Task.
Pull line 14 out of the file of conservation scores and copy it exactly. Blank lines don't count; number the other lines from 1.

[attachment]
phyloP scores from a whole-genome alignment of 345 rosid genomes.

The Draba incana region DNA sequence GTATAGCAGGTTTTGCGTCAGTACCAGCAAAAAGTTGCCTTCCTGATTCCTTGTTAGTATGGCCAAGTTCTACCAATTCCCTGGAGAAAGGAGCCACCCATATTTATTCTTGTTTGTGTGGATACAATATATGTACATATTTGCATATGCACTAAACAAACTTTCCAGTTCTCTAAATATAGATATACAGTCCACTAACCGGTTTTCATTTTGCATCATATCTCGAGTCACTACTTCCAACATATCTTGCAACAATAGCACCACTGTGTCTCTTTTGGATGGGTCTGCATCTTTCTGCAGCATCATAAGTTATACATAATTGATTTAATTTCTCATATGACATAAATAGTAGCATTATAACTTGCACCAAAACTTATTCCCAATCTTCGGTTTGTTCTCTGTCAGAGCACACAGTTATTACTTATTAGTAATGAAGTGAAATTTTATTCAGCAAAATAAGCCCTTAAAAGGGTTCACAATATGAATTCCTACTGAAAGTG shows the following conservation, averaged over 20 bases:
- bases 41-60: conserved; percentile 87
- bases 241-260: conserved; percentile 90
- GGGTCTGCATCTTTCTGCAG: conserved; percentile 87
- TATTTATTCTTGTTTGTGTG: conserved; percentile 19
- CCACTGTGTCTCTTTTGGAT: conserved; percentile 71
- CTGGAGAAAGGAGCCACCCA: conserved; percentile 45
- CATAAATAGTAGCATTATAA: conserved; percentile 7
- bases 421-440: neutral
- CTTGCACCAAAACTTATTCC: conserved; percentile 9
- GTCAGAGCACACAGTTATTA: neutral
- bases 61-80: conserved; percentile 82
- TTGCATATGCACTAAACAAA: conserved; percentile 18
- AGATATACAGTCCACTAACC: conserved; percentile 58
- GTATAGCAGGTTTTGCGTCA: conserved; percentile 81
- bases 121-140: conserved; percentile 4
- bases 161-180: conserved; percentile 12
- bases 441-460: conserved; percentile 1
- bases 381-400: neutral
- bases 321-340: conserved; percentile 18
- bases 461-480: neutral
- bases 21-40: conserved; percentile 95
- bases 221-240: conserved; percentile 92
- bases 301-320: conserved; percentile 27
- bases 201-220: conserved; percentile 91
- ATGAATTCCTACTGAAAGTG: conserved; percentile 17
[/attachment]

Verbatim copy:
- TTGCATATGCACTAAACAAA: conserved; percentile 18